(And How So Many Workplaces Became Toxic)
On 13. Sept. 1970 Milton Friedman published an article in the New York Times. It expressed an idea that since has been the official mantra of the eCorporate World:
“The goal of a company is to maximize money for shareholders”
In the name of this mantra, a lot of bad things had been done. To comply with it, ENRON falsified financial statements, and rating companies have granted “A” ratings to bad investments. The financial crisis of 2008 was took place because of the purest application of this concept: Get all the money for your company you can, the fastest you can no matter how.
How could a Nobel laureate like Milton Friedman be so sloppy making such a toxic statement? Well, the statement he made was not that bad:
“(The) responsibility (of a CEO) is to conduct the business under (the shareholders) desires, which will be to make as much money as possible while conforming to the basic rules of the society, both those embodied in law and those embodied in ethical custom.”
It is always good to read the original source by yourself and try to avoid middlemen. Ruthless businessmen and professors took away the last part of Friedman’s statement to justify a brutal way of doing business, that implied that employees are things we use to make money, customers are people we separate from their money, and the environment is our dump.
From the point of view of the Business Psychology, squeezing workers has created a sick society where stress, depression and burnout are at the highest levels ever. This business mantra has made companies LESS profitable! We can talk about the damage to the environment or people’s savings disappearing because of financial sharks, but they are not my field of expertise. I will focus on the damage to the mental health of millions of people.
Why just maximizing money for shareholders is so bad for employees for companies? For starters, money is a means, not an end. You can’t eat, breath, or drive money. Money can take you out of poverty, and that is a fantastic thing, but above a certain level of income ($75.000 a year in the USA) every extra dollar brings very little extra emotional well-being. I’m not saying that earning more money is bad. I’m saying that not having money is bad, but above a certain point we humans need a different thing. We need meaning.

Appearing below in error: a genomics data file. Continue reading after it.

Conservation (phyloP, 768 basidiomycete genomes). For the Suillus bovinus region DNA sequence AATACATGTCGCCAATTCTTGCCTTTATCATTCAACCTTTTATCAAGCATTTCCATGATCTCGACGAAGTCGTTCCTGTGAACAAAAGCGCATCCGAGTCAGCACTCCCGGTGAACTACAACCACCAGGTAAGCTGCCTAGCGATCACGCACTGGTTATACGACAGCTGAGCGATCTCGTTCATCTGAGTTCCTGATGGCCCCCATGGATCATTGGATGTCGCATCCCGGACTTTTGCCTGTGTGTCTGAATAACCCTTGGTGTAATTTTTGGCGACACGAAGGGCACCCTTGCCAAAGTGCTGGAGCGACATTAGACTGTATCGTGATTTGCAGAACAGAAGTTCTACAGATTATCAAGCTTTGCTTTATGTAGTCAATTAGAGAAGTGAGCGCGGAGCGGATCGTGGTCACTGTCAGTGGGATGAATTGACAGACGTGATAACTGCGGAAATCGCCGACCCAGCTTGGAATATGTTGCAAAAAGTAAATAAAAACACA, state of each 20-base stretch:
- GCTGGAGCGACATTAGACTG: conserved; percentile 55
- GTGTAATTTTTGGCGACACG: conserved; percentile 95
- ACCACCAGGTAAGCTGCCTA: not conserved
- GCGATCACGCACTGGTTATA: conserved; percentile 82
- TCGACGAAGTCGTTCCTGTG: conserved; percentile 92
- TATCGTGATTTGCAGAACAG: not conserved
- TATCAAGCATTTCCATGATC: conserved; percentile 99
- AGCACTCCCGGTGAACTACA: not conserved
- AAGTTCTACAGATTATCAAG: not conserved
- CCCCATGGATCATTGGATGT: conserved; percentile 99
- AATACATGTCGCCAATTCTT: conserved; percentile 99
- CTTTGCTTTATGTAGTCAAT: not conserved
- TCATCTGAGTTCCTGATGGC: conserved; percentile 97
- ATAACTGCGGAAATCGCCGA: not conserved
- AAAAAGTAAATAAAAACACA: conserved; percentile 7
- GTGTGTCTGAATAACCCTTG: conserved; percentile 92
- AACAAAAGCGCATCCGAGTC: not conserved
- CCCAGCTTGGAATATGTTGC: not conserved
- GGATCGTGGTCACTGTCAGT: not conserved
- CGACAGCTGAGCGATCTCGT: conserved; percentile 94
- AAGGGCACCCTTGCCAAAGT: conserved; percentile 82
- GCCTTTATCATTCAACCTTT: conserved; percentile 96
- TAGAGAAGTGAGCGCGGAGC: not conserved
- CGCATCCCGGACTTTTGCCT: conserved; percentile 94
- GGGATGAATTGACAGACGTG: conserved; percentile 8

Some business thinkers have been pointing at this direction, like Simon Sinek with ideas like “Find Your Why” or Steve Jobs with his “Look for Your Passion”. People are consuming millions of hours of motivational videos in YouTube and TED because they are lost and looking for meaning.
Questions like “What is meaningful?” “What do I have to do to have a meaningful life?” “How do I find my passion?” “What is my why?” Are now floating on people’s minds, most of them finding no answer.
To know what is meaningful, look at your heroes in action. If you see a doctor saving a kid’s life, that’s something. If you see a teacher changing the future of a poor community, you see meaning. We love to watch a man saving a dog from drowning in a wild river. Or a fireman fighting a fire in a forest.
What have those four stories in common? They are people protecting or improving other people’s lives. They are people doing good. That’s all. Are you looking for meaning? Then think about what are you going to do to help people and change the world for the better, today, tomorrow, and in one hundred years.
Companies can and should capitalize on this quest for meaning. Companies’ mantra should be “making people’s life better and changing the world for the better”. By giving meaning, these companies will attract the best employees because they are offering much more than a paycheck: They are giving something to work for. They are giving hope. They will attract customers too, because the best brands create fans around a meaningful product or service. But be careful, because meaning can’t be delivered through marketing. Meaning can be just delivered with actions. Do good to people, society and the environment. Just saying you do it won’t cut it.
Not so long time ago people were proud of their professional expertise. Shoemakers could make a pair of shoes and directly see the impact their work had on their customers. We are social animals. We have thrive for thousands of years giving to our tribe and receiving from our tribe. That’s how we feel good, that’s how we feel that we belong and that’s why being valuable for our tribe is so important for us. It is ingrained in our genes.
Today, with mass production and digitalization, the impact we make in the life of our clients, society and environment are abstracts difficult to grasp. Money is easy to measure, but making it our success’ measure is wrong.
How we impact the lives of other people and our environment should be the measure of our success as companies and as individuals. If we do this, we will be happy at work. Stress, depression and burnout levels will go down and money will come as a natural consequence.